Rebecca Simmons was born in Brazil in 1866. Her family came from Cornwall, England, a place where mining had flourished since the Bronze Age. But by the 1860s the mineral deposits there were depleted. As mines closed, miners and their families desperately sought opportunities abroad. Brazilian mines were booming, so Rebecca’s family relocated.
However, no boom lasts forever. By her teen years, the family had returned to England, where she married Samuel Simmons. He, like most men and boys she’d ever met, was a miner. Soon they had a son named John, but a large family was not in the future for Rebecca and Samuel.
With work still scarce and a family to support, Samuel joined family in America. His relatives were working in the booming silver mining town of Park City.
Samuel found work in the Anchor Mine. Rebecca was left behind with their small child in a community that lacked for optimism or opportunity. They planned for the family to settle together in Park City, but they could never have anticipated how that would actually happen.
A horrendous accident occurred on May 16, 1895 in which the hoist raising Samuel and two fellow miners lost control. The three men were jarred abruptly from the cage, one landing safely to the side, the other two sent tumbling mercilessly back down the dark shaft, falling 1400 feet to their mangled deaths.
When Rebecca was notified of Samuel’s tragic death, her loss and grief were surely magnified by the dreadful circumstances of his demise. Though the journey to Park City was difficult and she was too late for the funeral of the scant remains collected of his body, she longed to join Samuel in whatever way possible. She tried to settle in to a widowed life in Park City with young John. However, she was anything but settled. Rebecca’s health soon began to fail. To those around her, it seemed it was her grief that was robbing her of her ability to control herself. She became increasingly unable to walk, talk, or care for herself or for her son. Her family took her for a medical consultation, the diagnosis of which was “insanity”.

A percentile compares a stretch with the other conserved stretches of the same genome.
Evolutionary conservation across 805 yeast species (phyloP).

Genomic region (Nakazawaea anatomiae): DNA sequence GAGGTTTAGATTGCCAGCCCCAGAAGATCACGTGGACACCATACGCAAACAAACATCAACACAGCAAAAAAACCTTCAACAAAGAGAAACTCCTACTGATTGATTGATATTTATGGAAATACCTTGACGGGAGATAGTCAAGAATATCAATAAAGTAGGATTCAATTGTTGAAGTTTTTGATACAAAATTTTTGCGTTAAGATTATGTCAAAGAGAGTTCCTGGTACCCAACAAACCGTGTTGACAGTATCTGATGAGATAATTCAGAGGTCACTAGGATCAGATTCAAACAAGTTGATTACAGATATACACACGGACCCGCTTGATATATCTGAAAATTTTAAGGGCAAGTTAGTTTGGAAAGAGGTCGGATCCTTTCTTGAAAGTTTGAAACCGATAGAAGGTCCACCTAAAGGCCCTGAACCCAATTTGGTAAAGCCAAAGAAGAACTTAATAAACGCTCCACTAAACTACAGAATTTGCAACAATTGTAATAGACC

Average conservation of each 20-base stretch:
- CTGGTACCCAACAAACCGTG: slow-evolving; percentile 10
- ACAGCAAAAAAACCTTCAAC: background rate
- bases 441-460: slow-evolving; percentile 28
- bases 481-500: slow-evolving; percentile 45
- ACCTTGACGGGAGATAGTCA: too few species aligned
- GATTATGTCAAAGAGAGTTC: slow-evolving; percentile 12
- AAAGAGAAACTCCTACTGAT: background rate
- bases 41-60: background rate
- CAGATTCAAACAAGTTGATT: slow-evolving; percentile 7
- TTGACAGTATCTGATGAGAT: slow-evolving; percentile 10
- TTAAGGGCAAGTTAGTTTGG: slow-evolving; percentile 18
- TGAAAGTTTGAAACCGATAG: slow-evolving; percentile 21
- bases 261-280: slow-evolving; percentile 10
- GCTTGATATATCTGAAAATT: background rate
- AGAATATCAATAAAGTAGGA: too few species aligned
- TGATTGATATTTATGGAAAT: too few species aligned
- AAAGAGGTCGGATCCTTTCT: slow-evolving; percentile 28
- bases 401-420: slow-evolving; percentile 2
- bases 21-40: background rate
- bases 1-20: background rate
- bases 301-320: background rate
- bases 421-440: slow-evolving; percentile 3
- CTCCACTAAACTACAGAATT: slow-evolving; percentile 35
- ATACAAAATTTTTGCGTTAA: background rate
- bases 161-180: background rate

In July 1897 she was committed to the Territorial Insane Asylum in Provo, where she died the following month. After an inquest into her death, it was determined she had actually suffered from bulbar paralysis, a condition likely caused by polio. Rebecca joined Samuel in side-by-side burial plots in the Glenwood Cemetery.
If you’d like to learn more about other Parkites of the past who are buried at the Glenwood, sign up for one of the Park City Museum and Glenwood Cemetery Association’s Historic Glenwood Cemetery Tours this Saturday, September 22. Space is limited and reservations are required.